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  • Writer's pictureThe Beagle

James Tugwell of the Bay Post runner up in this years NRPC Best New Journalist award

Australia’s regional media leaders and the importance of regional storytelling have been celebrated in Canberra this week with the announcement of the winners of the National Rural Press Club (NRPC) 2022 Excellence in Rural Journalism Awards.

President of the NRPC and ABC National Regional Affairs Reporter Lucy Barbour announced the impressive array of winners at the National Press Club of Australia to an audience of regional Members of Parliament, journalists, industry representatives and NRPC members.

Guardian Australia cadet Jordyn Beasley was awarded Best New Journalist while ABC’s National Rural Reporter Kath Sullivan took home top honours as the overall winner for the breadth and quality of her work. Runners-up were Natasha May, (The Guardian), James Tugwell of the Bay Post.

Above: Dr Michael Holland MP - Member for Bega with James Tugwell of the Bay Post congratulating his success at the National Rural Press Club Excellence in Rural Journalism Awards

“Tough and objective reporting is what we strive for at ABC Regional, and I thank the NRPC for their support of quality rural journalism to help ensure a high and enduring profile for issues, challenges and opportunities outside our major cities,” Ms Sullivan said.

The Guardian’s Rural Network performed strongly, taking out the Best Feature category for coverage of the Inland Rail, while The Australian’s Rural Reporter Charlie Peel took out Best Scoop for his exclusive that revealed Australia would sign up to Joe Biden’s methane pledge.

The NRPC doubled prize money across six categories for the awards in 2022 thanks to support from sponsors Westpac, Animal Medicines Australia, CropLife, CaseIH and New Edge Microbials, acknowledging financial challenges across the regional media landscape in recent years.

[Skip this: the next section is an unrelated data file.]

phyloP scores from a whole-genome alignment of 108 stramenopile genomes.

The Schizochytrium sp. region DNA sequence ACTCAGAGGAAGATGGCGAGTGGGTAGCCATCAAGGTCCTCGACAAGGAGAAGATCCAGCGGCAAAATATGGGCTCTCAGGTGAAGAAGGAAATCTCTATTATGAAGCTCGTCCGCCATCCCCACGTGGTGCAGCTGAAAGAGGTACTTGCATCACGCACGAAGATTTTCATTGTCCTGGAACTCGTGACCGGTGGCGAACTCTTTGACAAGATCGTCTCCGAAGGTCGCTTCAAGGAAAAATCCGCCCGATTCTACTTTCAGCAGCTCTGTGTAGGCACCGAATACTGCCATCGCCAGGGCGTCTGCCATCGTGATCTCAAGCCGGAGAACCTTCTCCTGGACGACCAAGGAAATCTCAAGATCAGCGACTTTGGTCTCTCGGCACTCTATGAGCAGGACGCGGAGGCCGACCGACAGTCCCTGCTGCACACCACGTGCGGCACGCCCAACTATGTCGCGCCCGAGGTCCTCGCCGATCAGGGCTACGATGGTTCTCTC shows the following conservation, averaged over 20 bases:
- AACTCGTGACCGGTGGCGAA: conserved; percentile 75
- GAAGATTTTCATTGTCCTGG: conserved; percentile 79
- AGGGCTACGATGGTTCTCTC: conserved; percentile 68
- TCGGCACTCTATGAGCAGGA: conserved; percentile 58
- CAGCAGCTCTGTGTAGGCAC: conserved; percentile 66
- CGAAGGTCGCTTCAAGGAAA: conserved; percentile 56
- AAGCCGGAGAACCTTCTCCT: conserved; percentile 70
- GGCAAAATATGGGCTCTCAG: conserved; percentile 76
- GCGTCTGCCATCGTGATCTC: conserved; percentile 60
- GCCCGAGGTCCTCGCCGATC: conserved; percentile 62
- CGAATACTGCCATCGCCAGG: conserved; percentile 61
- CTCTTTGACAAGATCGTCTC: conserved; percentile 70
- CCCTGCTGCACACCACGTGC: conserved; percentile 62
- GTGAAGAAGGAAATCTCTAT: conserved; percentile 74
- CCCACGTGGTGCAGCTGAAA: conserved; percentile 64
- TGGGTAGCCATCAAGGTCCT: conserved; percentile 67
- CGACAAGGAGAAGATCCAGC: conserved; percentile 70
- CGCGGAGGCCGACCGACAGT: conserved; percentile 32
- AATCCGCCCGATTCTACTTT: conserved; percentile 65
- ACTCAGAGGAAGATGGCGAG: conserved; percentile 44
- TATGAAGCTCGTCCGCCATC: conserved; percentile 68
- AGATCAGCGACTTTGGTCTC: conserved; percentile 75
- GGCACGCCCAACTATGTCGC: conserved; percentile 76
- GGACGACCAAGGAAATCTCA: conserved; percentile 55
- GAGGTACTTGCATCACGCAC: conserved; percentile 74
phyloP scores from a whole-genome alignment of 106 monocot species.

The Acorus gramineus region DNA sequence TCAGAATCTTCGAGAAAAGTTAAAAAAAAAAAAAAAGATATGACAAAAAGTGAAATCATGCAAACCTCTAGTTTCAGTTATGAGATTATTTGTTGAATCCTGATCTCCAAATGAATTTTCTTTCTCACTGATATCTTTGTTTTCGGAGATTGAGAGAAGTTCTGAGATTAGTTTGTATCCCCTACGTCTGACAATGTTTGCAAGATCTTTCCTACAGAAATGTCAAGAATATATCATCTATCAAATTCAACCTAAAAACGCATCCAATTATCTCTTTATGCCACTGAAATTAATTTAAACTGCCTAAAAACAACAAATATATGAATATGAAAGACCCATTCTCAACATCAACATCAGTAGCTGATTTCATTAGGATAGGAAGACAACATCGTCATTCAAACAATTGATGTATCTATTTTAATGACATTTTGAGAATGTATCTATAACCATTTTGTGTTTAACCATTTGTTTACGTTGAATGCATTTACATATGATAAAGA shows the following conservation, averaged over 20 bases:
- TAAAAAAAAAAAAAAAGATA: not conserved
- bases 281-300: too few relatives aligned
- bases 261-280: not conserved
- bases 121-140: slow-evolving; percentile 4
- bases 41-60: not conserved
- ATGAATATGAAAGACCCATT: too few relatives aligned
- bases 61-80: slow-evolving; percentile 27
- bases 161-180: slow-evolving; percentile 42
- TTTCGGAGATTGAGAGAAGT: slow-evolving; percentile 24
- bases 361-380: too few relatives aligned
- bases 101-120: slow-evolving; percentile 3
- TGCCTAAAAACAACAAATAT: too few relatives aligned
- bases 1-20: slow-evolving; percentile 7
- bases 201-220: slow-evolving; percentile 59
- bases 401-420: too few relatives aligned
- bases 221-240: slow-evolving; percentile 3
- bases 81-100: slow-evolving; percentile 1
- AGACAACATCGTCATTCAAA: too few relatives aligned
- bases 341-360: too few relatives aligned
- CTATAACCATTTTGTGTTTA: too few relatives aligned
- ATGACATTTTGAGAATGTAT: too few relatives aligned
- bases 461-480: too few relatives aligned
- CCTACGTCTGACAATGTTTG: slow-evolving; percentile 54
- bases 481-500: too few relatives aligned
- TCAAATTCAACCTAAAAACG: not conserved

“The brutal combination of bushfires, COVID-19 restrictions and the recent flooding have created enormous challenges for many rural communities. It’s crucial we have journalists who can dig into local issues and tell those stories in a way that cuts through to metropolitan audiences,” Ms Barbour said.

“Rural and regional media provide that level of expertise, nuance and specialist coverage that’s so important when major news, such as the threat of foot and mouth disease, becomes a national story.”

“On behalf of the NRPC, we congratulate our winners and all entrants for continuing to set the bar high for excellence in our industry while keeping local bodies, governments and organisations accountable through honest and unbiased coverage,” she said.

The NRPC was first formed in the mid-1990s to encourage debate and discussion and highlight issues affecting rural and regional Australia. It brings together people and organisations who support a stronger and more sustainable future for rural and regional Australia.

Copies of all winning articles and more information about the 2022 winners can be found on the NRPC website.

All 2022 NRPC nominees will now be eligible to apply for the International Federation of Agricultural Journalists (IFAJ) award programs in 2023. Representing more than 5,000 communicators in 55 countries, the global awards offer participants the opportunity to attend the IFAJ international conference along with agricultural journalists, editors and photographers from across the world.


NOTE: Comments were TRIALED - in the end it failed as humans will be humans and it turned into a pile of merde; only contributed to by just a handful who did little to add to the conversation of the issue at hand. Anyone who would like to contribute an opinion are encouraged to send in a Letter to the Editor where it might be considered for publication

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